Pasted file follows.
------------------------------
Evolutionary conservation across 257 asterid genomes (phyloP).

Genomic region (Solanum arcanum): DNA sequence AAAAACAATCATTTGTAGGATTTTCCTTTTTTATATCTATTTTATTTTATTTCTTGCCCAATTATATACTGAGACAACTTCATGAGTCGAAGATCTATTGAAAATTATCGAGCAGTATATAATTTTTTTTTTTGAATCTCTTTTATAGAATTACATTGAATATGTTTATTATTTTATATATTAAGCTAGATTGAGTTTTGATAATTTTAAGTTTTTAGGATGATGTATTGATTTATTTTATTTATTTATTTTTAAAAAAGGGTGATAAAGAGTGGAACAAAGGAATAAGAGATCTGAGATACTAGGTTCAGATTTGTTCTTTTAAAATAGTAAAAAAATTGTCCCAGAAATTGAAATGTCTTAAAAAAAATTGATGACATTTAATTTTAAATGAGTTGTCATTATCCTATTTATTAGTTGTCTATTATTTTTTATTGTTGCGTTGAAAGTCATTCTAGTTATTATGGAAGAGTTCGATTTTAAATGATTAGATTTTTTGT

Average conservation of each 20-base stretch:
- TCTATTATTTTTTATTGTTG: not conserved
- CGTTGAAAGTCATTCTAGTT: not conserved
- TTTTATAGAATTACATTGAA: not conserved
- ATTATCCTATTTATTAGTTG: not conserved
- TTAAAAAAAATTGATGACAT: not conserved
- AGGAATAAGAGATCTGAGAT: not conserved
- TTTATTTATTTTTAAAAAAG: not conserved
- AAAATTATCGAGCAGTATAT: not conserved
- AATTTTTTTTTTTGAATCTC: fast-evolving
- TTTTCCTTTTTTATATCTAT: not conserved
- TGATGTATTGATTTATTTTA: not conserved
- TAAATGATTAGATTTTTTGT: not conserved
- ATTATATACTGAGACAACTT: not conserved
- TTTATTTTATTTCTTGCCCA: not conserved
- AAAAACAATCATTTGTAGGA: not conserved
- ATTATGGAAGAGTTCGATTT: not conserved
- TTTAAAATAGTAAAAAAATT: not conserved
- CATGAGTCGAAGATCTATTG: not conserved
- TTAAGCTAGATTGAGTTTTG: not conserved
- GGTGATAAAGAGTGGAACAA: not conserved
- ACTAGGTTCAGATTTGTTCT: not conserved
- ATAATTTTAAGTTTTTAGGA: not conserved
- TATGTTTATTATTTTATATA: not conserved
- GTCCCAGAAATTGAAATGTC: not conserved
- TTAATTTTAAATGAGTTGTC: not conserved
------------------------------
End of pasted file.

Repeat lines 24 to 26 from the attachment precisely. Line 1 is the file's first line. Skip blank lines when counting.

- ACTAGGTTCAGATTTGTTCT: not conserved
- ATAATTTTAAGTTTTTAGGA: not conserved
- TATGTTTATTATTTTATATA: not conserved